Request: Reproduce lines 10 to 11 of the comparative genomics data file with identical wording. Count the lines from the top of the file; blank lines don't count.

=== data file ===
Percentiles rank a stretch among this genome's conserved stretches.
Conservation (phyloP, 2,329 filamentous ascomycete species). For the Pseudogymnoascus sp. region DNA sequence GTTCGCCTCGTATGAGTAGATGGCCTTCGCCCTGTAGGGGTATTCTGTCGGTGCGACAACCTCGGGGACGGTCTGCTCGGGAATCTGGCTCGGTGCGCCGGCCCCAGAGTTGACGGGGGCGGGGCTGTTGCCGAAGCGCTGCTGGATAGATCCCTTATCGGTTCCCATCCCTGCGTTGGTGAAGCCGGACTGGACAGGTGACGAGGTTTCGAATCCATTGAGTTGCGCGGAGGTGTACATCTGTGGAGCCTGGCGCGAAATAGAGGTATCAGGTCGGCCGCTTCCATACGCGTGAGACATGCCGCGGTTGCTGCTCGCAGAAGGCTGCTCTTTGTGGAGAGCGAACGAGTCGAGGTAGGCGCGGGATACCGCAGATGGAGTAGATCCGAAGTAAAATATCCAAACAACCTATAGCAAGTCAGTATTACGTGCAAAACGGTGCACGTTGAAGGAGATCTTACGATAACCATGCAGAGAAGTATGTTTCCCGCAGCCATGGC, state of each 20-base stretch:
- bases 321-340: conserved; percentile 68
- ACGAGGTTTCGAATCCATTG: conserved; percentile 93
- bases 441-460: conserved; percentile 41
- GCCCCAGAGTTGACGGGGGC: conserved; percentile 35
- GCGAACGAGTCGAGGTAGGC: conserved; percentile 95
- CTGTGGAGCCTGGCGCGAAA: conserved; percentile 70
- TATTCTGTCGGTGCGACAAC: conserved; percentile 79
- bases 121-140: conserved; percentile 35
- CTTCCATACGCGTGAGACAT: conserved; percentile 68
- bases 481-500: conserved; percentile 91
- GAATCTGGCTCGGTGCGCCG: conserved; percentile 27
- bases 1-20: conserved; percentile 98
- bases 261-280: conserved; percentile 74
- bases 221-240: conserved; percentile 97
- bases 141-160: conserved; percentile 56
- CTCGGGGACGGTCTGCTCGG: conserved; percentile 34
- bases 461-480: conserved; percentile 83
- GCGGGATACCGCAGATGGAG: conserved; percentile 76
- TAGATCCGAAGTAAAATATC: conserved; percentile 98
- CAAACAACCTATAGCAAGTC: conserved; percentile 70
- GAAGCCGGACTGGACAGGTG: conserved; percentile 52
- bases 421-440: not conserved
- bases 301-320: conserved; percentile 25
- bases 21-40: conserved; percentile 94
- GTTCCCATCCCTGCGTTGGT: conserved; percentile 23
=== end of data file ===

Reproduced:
- bases 121-140: conserved; percentile 35
- CTTCCATACGCGTGAGACAT: conserved; percentile 68